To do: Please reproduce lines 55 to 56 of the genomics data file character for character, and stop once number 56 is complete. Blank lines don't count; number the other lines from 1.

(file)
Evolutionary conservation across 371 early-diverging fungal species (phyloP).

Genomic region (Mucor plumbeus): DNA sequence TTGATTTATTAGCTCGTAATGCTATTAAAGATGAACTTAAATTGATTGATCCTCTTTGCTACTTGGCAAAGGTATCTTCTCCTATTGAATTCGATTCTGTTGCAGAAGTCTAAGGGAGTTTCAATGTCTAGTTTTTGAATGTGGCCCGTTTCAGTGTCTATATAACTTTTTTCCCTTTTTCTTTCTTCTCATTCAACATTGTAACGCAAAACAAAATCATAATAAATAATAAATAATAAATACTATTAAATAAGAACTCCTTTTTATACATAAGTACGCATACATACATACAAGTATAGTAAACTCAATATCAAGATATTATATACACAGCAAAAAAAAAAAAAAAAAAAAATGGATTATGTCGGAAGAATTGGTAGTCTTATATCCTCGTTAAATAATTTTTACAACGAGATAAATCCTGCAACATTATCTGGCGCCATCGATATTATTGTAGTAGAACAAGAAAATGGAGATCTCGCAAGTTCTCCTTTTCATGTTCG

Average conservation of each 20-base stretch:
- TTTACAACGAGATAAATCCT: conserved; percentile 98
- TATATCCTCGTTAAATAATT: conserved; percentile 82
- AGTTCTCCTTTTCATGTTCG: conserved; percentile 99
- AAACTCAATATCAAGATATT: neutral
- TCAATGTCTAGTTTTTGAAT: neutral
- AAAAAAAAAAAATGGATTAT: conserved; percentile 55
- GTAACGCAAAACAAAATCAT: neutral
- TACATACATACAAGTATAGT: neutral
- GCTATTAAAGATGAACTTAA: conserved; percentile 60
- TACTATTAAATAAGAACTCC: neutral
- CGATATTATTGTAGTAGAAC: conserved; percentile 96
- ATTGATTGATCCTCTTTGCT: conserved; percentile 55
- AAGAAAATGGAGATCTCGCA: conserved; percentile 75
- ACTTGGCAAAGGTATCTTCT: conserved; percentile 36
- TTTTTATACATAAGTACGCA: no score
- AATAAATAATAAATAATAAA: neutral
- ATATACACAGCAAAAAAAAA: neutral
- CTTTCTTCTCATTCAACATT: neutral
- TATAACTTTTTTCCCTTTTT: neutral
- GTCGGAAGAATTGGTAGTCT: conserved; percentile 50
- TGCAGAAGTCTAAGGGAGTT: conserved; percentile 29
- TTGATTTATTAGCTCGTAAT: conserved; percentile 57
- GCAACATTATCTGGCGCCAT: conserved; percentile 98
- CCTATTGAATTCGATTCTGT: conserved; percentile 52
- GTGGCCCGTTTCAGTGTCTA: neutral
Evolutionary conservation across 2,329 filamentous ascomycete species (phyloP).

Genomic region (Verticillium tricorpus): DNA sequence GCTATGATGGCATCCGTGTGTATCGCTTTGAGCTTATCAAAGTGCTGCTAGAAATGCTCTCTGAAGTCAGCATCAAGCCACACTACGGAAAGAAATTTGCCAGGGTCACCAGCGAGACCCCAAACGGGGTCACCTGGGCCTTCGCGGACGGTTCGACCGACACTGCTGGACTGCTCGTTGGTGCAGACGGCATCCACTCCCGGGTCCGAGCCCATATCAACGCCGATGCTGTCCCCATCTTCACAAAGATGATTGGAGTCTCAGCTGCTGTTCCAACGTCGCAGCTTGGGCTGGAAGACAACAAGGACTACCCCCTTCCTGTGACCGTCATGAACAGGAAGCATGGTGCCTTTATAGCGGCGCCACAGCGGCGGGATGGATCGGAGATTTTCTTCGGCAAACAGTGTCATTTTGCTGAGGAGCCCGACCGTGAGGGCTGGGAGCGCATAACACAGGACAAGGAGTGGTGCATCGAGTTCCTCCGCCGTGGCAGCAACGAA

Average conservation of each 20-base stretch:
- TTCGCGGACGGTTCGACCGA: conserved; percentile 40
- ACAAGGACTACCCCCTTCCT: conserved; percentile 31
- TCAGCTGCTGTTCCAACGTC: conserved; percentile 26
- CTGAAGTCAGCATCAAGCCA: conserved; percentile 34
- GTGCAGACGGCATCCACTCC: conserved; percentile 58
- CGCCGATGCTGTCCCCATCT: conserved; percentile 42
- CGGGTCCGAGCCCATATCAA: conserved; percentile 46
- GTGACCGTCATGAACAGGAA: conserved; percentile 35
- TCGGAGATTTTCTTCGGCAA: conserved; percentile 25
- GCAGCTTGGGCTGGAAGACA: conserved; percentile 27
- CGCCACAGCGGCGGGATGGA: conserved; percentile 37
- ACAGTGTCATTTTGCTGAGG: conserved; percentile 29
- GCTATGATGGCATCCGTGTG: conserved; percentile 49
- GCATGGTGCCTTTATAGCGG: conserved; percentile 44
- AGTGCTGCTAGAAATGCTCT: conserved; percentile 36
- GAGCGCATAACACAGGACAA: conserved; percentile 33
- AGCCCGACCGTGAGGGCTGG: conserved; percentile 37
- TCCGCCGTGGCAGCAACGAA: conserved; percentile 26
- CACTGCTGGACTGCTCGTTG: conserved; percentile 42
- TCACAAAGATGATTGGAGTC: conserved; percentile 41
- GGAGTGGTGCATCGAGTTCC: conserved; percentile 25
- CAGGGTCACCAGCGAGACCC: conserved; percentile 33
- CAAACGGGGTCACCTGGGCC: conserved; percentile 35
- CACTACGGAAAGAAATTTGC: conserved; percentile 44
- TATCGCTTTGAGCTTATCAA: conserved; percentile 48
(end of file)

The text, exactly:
- CACTACGGAAAGAAATTTGC: conserved; percentile 44
- TATCGCTTTGAGCTTATCAA: conserved; percentile 48